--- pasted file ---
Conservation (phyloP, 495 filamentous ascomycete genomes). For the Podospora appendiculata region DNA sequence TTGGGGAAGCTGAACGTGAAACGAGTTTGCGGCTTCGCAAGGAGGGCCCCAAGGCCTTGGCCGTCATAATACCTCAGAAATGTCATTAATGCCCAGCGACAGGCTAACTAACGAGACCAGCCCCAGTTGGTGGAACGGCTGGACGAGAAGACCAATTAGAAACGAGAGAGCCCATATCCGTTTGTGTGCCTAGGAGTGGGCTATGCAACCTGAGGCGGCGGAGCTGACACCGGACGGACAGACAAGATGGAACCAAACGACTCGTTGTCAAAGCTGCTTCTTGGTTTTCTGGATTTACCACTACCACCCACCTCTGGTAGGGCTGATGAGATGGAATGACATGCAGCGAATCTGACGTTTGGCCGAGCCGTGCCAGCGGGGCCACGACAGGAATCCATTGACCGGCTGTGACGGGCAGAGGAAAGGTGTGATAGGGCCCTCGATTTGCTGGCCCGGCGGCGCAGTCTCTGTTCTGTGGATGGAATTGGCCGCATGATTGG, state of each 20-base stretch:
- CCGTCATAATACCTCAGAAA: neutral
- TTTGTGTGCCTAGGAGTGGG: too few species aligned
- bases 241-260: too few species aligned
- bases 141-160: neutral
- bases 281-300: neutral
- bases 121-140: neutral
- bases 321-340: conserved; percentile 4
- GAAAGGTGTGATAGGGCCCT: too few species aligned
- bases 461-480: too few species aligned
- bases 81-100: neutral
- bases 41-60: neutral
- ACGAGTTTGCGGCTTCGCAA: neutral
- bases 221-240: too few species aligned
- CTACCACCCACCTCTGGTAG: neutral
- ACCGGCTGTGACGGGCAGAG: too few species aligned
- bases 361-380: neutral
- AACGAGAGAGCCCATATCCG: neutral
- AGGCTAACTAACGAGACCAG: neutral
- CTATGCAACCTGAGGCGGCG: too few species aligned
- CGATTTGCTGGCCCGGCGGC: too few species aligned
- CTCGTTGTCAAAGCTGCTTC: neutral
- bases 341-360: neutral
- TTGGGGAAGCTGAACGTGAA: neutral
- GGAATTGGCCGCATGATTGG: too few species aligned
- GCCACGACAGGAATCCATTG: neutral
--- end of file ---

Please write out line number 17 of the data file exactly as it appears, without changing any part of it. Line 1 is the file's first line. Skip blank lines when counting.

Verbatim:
- bases 361-380: neutral